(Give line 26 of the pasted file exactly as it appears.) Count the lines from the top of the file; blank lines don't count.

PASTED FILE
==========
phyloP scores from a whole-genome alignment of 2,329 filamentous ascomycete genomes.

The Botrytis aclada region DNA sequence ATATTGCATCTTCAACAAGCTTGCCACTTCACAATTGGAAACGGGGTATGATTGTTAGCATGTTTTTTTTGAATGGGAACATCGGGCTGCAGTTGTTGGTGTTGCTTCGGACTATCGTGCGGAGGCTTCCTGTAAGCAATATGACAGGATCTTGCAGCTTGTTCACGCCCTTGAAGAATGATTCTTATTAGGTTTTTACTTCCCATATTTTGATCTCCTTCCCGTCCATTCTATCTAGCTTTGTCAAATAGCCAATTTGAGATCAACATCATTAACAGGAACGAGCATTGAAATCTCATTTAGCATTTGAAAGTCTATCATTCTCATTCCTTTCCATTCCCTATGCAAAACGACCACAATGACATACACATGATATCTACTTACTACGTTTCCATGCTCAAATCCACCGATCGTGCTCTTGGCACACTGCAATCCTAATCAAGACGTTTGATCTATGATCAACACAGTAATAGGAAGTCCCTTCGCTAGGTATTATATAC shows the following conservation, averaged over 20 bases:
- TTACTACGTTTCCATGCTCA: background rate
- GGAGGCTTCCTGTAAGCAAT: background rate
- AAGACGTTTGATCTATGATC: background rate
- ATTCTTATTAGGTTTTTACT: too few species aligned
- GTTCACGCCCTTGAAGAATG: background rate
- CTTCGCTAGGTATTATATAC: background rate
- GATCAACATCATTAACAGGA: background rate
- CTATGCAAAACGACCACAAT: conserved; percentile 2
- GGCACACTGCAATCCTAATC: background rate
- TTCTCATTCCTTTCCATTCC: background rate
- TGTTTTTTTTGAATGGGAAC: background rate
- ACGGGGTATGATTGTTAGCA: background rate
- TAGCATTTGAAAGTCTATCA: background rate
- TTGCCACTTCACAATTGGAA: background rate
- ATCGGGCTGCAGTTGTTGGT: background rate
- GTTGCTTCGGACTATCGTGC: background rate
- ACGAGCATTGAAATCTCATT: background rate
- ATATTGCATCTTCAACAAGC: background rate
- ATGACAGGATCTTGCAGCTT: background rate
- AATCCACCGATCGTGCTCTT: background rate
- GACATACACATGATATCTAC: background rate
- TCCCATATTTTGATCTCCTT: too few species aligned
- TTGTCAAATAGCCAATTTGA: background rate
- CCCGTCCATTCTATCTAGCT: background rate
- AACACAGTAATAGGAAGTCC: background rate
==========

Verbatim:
- CCCGTCCATTCTATCTAGCT: background rate